Monday, 18 January 2016

What is a 'found object'? I'm at a loss

Moffat Takadiwa, Smell of Foreign Policy. Bottle tops 

As so often happens, a series of idle thoughts have coalesced to become a burning issue. In this case, what constitutes, in art terms, a "found object"?

Moffat Takadiwa, Superhighway of Coloniality. Computer keys  

Does a found object first have to be lost? Is it less "found" because you set out out to find it?  Or does a random object stumbled across unexpectedly somehow have a higher artistic value?

Shells, unraveled plastic fisherman's rope
and silver foil from the inside of  a coffee packet

Can a shell or stone picked up from the beach be a found object? It is, after all, exactly where you would expect it to be. And if not, are a sand-worn piece of coloured glass, the rubber sole of a flip-flop or a fragment of fisherman's net washed up on the beach more authentically "found"?

Takeaway menus, fused plastic fruit netting

Is a used bus ticket picked up from the pavement more "authentic" than a bus ticket you have paid for yourself? A beer bottle top from the gutter more deserving of being transformed into art than one from a bottle of beer bought, and drunk, with the sole purpose of obtaining the top?

Rings cut from party balloons

I first raised these issues with myself at a recent exhibition by the Zimbabwean artist Moffat Takadiwa at the Tyburn Gallery in central London. His large, intricate installations, draped on the walls like textiles, are made from "found objects including spray-can debris, plastic bottle tops and discarded electrical goods". Not only are they beautifully crafted and visually stunning - see the pictures at the top and below - but they aim to highlight the "cultural dominance exercised by the consumption of imported consumables in post-colonial Africa". But I paused at the term "found object".

Moffat Takadiwa, Toothpaste

Some of the works relied for their impact on the hundreds of matching objects - toothpaste tubes of the same brand, identical bottle tops. Had he, I wondered, retrieved all these from the town rubbish dump, or did he buy them? I have no quarrel either way, but I was intrigued.

Then I went along to a regular get-together at the Constance Howard Gallery and textile archive at Goldsmiths college. There I met the textile artist Jane Hoodless, whose most recent work is vintage children's clothing embroidered with lichen, hinting at the poignant gravestones in Victorian cemeteries. The small pintucked smocks and white cotton bonnets, she insisted, were not found objects, as some had suggested, but were "sourced". (Which opens up a completely different can of semantic worms: what is the difference between "sourced" and simply "bought"? But let's not go there.) During the ensuing conversation, it was suggested that if you came across an object that then led to an idea for a piece of work, that was a "found object". If the idea came first and you then went out to find the materials for it, however unconventional, then it was not.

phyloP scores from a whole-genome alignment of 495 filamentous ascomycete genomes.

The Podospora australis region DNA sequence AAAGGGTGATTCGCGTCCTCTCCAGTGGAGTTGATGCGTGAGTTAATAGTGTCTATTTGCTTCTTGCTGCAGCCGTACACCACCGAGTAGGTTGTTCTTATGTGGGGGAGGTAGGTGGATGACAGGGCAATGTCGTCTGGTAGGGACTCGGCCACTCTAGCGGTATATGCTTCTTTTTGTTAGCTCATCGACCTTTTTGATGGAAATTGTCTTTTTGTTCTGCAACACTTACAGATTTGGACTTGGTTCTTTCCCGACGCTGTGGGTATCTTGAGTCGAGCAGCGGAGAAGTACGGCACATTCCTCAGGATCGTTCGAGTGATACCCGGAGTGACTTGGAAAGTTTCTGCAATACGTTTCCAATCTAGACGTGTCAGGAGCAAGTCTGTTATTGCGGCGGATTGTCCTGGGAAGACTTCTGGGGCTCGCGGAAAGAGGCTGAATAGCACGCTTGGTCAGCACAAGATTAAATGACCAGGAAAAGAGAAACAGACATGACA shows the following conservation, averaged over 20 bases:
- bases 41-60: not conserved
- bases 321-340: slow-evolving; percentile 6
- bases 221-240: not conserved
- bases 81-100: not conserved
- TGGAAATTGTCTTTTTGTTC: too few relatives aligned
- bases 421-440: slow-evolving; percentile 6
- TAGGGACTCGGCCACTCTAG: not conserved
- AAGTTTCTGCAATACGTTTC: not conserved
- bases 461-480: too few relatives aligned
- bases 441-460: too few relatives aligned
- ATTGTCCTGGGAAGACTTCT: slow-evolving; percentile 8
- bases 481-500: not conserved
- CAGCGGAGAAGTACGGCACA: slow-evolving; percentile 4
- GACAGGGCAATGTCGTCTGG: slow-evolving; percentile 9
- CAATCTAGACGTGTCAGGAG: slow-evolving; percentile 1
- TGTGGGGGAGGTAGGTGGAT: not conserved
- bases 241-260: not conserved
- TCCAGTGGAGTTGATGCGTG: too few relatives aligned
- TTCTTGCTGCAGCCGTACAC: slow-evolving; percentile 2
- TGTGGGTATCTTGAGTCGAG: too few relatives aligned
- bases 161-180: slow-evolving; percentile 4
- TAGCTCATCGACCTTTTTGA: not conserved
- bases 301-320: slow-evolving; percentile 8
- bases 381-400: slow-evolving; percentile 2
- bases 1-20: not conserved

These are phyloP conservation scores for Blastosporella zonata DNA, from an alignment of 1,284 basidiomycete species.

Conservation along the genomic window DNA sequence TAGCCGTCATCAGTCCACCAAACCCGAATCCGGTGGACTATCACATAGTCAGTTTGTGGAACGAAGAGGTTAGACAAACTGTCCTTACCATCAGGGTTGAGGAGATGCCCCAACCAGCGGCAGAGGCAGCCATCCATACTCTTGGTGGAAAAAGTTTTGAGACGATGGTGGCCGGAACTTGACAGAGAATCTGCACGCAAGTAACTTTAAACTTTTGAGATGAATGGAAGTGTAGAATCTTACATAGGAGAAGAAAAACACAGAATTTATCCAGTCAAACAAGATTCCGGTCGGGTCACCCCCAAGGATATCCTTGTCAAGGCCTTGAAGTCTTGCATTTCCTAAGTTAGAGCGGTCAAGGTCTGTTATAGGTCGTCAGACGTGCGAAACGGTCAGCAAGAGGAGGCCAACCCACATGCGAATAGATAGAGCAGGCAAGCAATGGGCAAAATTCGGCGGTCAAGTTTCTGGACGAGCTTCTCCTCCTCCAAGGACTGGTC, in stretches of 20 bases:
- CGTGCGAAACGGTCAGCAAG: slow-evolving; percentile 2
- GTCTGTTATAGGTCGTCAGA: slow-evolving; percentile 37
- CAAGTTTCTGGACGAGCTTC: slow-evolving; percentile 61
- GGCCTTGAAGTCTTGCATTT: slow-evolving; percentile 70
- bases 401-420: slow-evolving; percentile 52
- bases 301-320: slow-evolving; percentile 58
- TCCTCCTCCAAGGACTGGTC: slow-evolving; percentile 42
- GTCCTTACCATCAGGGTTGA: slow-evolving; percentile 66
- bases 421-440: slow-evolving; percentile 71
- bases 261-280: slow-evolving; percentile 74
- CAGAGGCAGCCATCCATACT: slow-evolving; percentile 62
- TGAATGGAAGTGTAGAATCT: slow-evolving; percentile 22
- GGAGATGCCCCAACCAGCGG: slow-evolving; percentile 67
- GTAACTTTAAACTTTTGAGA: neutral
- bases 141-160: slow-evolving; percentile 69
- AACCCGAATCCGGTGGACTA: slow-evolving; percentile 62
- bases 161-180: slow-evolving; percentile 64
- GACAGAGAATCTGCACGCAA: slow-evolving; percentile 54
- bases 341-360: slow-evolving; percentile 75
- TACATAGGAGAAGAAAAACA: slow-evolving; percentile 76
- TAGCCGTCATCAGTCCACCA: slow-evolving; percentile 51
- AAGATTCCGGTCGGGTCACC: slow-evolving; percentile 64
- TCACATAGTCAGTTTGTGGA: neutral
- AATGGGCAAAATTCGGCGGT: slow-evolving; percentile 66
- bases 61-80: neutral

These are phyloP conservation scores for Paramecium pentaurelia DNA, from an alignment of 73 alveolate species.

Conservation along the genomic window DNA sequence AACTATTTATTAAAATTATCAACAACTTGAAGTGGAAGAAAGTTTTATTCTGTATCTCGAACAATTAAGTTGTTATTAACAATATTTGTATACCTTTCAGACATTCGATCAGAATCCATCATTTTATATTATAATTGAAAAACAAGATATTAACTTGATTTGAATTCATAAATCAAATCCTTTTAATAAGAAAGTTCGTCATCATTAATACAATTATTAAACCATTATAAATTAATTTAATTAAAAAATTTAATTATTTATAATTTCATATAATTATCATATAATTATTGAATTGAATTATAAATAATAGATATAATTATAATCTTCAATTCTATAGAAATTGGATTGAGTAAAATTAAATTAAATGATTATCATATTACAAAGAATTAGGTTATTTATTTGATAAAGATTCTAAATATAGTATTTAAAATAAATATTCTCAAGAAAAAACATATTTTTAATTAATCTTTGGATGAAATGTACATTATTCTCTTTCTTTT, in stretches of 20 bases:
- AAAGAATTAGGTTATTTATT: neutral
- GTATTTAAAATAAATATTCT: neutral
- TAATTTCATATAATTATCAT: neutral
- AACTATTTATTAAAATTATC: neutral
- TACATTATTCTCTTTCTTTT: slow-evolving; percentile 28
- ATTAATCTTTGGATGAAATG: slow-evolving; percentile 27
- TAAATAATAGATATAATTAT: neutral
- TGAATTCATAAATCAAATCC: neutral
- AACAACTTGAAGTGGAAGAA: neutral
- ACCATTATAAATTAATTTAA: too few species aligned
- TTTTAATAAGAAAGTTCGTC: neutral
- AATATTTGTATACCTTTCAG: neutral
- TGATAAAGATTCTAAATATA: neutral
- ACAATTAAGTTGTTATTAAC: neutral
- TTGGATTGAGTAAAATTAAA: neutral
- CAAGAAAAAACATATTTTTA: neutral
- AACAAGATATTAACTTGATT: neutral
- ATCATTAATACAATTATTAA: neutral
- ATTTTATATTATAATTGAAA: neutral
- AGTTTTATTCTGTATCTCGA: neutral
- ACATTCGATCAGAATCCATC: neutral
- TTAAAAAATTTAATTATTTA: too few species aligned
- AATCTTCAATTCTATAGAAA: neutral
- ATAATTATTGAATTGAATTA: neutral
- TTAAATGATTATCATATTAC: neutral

Amazon Indian style neck decoration made from painted takeaway cutlery

I like to think that my way of working with "found objects" is somewhere between the two: I have the idea, and then find - or "source" - objects that feed into the idea, allowing it to change and evolve.

My most exciting such objects were found in the sadly now closed Little Shop of Horrors in Hackney where, over the years, I have bought a stuffed crow, human bones and, unexpectedly, what looked like a haberdasher's card of a dozen little plastic male torsos in a state of excitement. Who could possibly have set out to "source" those? Yet they were just what I needed for my then current project.

Plastic snake, skeletons, doll parts and excitable men, spray-painted red

Indeed, at one stage my mania for found objects was so great that when I was out with my husband at my local urban farm, and we spotted a half-hidden blow-up doll, her mouth agape at the indignity of being left in the bushes, he asked me jokingly if I wanted to take it home to incorporate in an art work. It should have been funny, but I have to confess my mind had been running along exactly those lines.

Caught up in this nerdy obsession over words, I decided to google the term "found object". One definition seemed promising: "In modern art, the term 'found object' is used to describe an object, found by an artist, which - with minimal modification - is then presented as a work of art." But then it listed "typical found objects": stone, curiously shaped pieces of wood, a human skull, newspaper cuttings, photographs, pieces of textile fabric. Oh really, is all textile art "found" art? I think not.

The Poisoned Heart, 2011, incorporating found objects as previous picture,
plus beads, sequins, skull studs and artificial flowers

Finally, in the Tate glossary, I discovered this: "A found object is a natural or man-made object, or fragment of an object, that is found (or sometimes bought) by an artist and kept because of some intrinsic interest the artist sees in it."

Which seems to hit the nail so firmly on the head that it made me think that if I had come across this definition at the beginning of my somewhat ridiculous quest I would have been saved from expending precious grey cells from my dwindling supply. Like the abandoned sex doll, I felt excited, then somewhat deflated.


1 comment:

  1. The Tate glossary is a very useful definition. The requirement of Art is that there is Intention, I think that is what is meant by Jane Hoodless' "sourced" description but the word doesn't quite do it for me.
    I'm working with a "donated" item at the moment so it's a useful discussion.
    Maybe we should guard against too much word-picking though. Michelangelo didn't inscribe the Sistine Chapel et al with labels citing "stalked handsome thigh".